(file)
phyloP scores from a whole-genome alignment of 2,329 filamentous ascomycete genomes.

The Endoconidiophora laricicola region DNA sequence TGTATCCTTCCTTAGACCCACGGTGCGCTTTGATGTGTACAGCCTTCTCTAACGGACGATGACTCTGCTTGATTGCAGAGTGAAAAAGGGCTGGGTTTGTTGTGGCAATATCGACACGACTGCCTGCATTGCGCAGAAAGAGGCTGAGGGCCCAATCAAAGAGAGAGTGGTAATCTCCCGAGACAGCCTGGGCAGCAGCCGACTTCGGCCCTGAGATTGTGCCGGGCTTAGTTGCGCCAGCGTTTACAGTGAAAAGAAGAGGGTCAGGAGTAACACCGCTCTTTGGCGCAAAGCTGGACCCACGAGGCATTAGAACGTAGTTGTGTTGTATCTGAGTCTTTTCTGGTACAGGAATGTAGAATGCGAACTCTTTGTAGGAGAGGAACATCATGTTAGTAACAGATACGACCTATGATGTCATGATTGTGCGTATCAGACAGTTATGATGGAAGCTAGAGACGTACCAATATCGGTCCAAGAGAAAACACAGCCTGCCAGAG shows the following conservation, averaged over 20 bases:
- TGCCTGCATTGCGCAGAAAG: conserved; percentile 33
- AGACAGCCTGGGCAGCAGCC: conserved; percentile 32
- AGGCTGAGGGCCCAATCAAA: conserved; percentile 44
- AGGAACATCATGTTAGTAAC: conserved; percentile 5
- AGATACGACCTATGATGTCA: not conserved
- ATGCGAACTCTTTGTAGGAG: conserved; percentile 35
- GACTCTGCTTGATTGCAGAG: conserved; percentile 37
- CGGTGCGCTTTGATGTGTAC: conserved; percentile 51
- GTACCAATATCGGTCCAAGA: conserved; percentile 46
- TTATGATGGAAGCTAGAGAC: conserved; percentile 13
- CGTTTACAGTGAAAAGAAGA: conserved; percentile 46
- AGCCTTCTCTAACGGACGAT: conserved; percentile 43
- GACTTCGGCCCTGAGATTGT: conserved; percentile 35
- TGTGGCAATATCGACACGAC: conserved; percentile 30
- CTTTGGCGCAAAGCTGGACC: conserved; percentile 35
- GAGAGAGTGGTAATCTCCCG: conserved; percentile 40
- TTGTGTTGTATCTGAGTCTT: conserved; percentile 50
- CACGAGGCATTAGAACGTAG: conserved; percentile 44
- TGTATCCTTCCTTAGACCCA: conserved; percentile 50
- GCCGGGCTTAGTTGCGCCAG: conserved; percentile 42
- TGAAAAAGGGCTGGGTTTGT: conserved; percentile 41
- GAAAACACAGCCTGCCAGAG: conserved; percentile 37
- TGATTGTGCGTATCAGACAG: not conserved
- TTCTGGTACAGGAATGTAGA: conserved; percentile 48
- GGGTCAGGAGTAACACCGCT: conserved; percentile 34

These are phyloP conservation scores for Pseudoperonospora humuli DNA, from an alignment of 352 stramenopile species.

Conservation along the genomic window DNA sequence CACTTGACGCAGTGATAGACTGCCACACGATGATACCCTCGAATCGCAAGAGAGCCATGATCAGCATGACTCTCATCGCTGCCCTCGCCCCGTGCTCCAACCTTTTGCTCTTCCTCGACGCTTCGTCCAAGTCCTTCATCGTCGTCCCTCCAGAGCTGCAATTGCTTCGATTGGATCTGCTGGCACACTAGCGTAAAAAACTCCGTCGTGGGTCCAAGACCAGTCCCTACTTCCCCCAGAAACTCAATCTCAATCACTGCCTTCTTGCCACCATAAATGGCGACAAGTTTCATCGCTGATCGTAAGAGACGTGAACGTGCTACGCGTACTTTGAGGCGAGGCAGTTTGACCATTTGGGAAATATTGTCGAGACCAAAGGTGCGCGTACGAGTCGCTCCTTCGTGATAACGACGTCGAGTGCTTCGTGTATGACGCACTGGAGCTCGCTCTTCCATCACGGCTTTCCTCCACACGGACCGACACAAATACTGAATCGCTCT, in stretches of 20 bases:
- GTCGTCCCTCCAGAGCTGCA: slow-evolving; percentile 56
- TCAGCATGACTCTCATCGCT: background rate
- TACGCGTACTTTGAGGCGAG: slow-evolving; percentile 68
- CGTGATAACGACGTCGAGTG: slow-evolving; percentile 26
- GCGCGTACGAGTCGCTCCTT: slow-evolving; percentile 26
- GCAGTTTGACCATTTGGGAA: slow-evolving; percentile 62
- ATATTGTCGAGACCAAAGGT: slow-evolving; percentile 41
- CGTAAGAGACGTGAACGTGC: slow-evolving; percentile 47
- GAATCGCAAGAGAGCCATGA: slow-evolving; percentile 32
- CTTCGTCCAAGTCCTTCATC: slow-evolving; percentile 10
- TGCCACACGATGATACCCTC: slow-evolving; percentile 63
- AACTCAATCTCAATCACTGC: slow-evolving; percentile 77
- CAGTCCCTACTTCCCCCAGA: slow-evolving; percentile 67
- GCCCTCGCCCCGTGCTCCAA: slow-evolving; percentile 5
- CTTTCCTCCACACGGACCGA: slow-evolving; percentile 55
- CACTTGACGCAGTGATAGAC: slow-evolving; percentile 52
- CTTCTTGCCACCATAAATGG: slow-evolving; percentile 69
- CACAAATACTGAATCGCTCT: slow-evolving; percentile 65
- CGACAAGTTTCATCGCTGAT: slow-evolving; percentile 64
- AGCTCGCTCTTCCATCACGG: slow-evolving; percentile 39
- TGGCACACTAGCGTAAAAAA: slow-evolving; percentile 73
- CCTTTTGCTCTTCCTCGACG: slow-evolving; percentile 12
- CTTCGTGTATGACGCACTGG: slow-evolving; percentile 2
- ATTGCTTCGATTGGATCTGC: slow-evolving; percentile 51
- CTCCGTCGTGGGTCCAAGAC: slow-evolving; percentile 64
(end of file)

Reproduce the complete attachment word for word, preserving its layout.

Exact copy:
phyloP scores from a whole-genome alignment of 2,329 filamentous ascomycete genomes.

The Endoconidiophora laricicola region DNA sequence TGTATCCTTCCTTAGACCCACGGTGCGCTTTGATGTGTACAGCCTTCTCTAACGGACGATGACTCTGCTTGATTGCAGAGTGAAAAAGGGCTGGGTTTGTTGTGGCAATATCGACACGACTGCCTGCATTGCGCAGAAAGAGGCTGAGGGCCCAATCAAAGAGAGAGTGGTAATCTCCCGAGACAGCCTGGGCAGCAGCCGACTTCGGCCCTGAGATTGTGCCGGGCTTAGTTGCGCCAGCGTTTACAGTGAAAAGAAGAGGGTCAGGAGTAACACCGCTCTTTGGCGCAAAGCTGGACCCACGAGGCATTAGAACGTAGTTGTGTTGTATCTGAGTCTTTTCTGGTACAGGAATGTAGAATGCGAACTCTTTGTAGGAGAGGAACATCATGTTAGTAACAGATACGACCTATGATGTCATGATTGTGCGTATCAGACAGTTATGATGGAAGCTAGAGACGTACCAATATCGGTCCAAGAGAAAACACAGCCTGCCAGAG shows the following conservation, averaged over 20 bases:
- TGCCTGCATTGCGCAGAAAG: conserved; percentile 33
- AGACAGCCTGGGCAGCAGCC: conserved; percentile 32
- AGGCTGAGGGCCCAATCAAA: conserved; percentile 44
- AGGAACATCATGTTAGTAAC: conserved; percentile 5
- AGATACGACCTATGATGTCA: not conserved
- ATGCGAACTCTTTGTAGGAG: conserved; percentile 35
- GACTCTGCTTGATTGCAGAG: conserved; percentile 37
- CGGTGCGCTTTGATGTGTAC: conserved; percentile 51
- GTACCAATATCGGTCCAAGA: conserved; percentile 46
- TTATGATGGAAGCTAGAGAC: conserved; percentile 13
- CGTTTACAGTGAAAAGAAGA: conserved; percentile 46
- AGCCTTCTCTAACGGACGAT: conserved; percentile 43
- GACTTCGGCCCTGAGATTGT: conserved; percentile 35
- TGTGGCAATATCGACACGAC: conserved; percentile 30
- CTTTGGCGCAAAGCTGGACC: conserved; percentile 35
- GAGAGAGTGGTAATCTCCCG: conserved; percentile 40
- TTGTGTTGTATCTGAGTCTT: conserved; percentile 50
- CACGAGGCATTAGAACGTAG: conserved; percentile 44
- TGTATCCTTCCTTAGACCCA: conserved; percentile 50
- GCCGGGCTTAGTTGCGCCAG: conserved; percentile 42
- TGAAAAAGGGCTGGGTTTGT: conserved; percentile 41
- GAAAACACAGCCTGCCAGAG: conserved; percentile 37
- TGATTGTGCGTATCAGACAG: not conserved
- TTCTGGTACAGGAATGTAGA: conserved; percentile 48
- GGGTCAGGAGTAACACCGCT: conserved; percentile 34

These are phyloP conservation scores for Pseudoperonospora humuli DNA, from an alignment of 352 stramenopile species.

Conservation along the genomic window DNA sequence CACTTGACGCAGTGATAGACTGCCACACGATGATACCCTCGAATCGCAAGAGAGCCATGATCAGCATGACTCTCATCGCTGCCCTCGCCCCGTGCTCCAACCTTTTGCTCTTCCTCGACGCTTCGTCCAAGTCCTTCATCGTCGTCCCTCCAGAGCTGCAATTGCTTCGATTGGATCTGCTGGCACACTAGCGTAAAAAACTCCGTCGTGGGTCCAAGACCAGTCCCTACTTCCCCCAGAAACTCAATCTCAATCACTGCCTTCTTGCCACCATAAATGGCGACAAGTTTCATCGCTGATCGTAAGAGACGTGAACGTGCTACGCGTACTTTGAGGCGAGGCAGTTTGACCATTTGGGAAATATTGTCGAGACCAAAGGTGCGCGTACGAGTCGCTCCTTCGTGATAACGACGTCGAGTGCTTCGTGTATGACGCACTGGAGCTCGCTCTTCCATCACGGCTTTCCTCCACACGGACCGACACAAATACTGAATCGCTCT, in stretches of 20 bases:
- GTCGTCCCTCCAGAGCTGCA: slow-evolving; percentile 56
- TCAGCATGACTCTCATCGCT: background rate
- TACGCGTACTTTGAGGCGAG: slow-evolving; percentile 68
- CGTGATAACGACGTCGAGTG: slow-evolving; percentile 26
- GCGCGTACGAGTCGCTCCTT: slow-evolving; percentile 26
- GCAGTTTGACCATTTGGGAA: slow-evolving; percentile 62
- ATATTGTCGAGACCAAAGGT: slow-evolving; percentile 41
- CGTAAGAGACGTGAACGTGC: slow-evolving; percentile 47
- GAATCGCAAGAGAGCCATGA: slow-evolving; percentile 32
- CTTCGTCCAAGTCCTTCATC: slow-evolving; percentile 10
- TGCCACACGATGATACCCTC: slow-evolving; percentile 63
- AACTCAATCTCAATCACTGC: slow-evolving; percentile 77
- CAGTCCCTACTTCCCCCAGA: slow-evolving; percentile 67
- GCCCTCGCCCCGTGCTCCAA: slow-evolving; percentile 5
- CTTTCCTCCACACGGACCGA: slow-evolving; percentile 55
- CACTTGACGCAGTGATAGAC: slow-evolving; percentile 52
- CTTCTTGCCACCATAAATGG: slow-evolving; percentile 69
- CACAAATACTGAATCGCTCT: slow-evolving; percentile 65
- CGACAAGTTTCATCGCTGAT: slow-evolving; percentile 64
- AGCTCGCTCTTCCATCACGG: slow-evolving; percentile 39
- TGGCACACTAGCGTAAAAAA: slow-evolving; percentile 73
- CCTTTTGCTCTTCCTCGACG: slow-evolving; percentile 12
- CTTCGTGTATGACGCACTGG: slow-evolving; percentile 2
- ATTGCTTCGATTGGATCTGC: slow-evolving; percentile 51
- CTCCGTCGTGGGTCCAAGAC: slow-evolving; percentile 64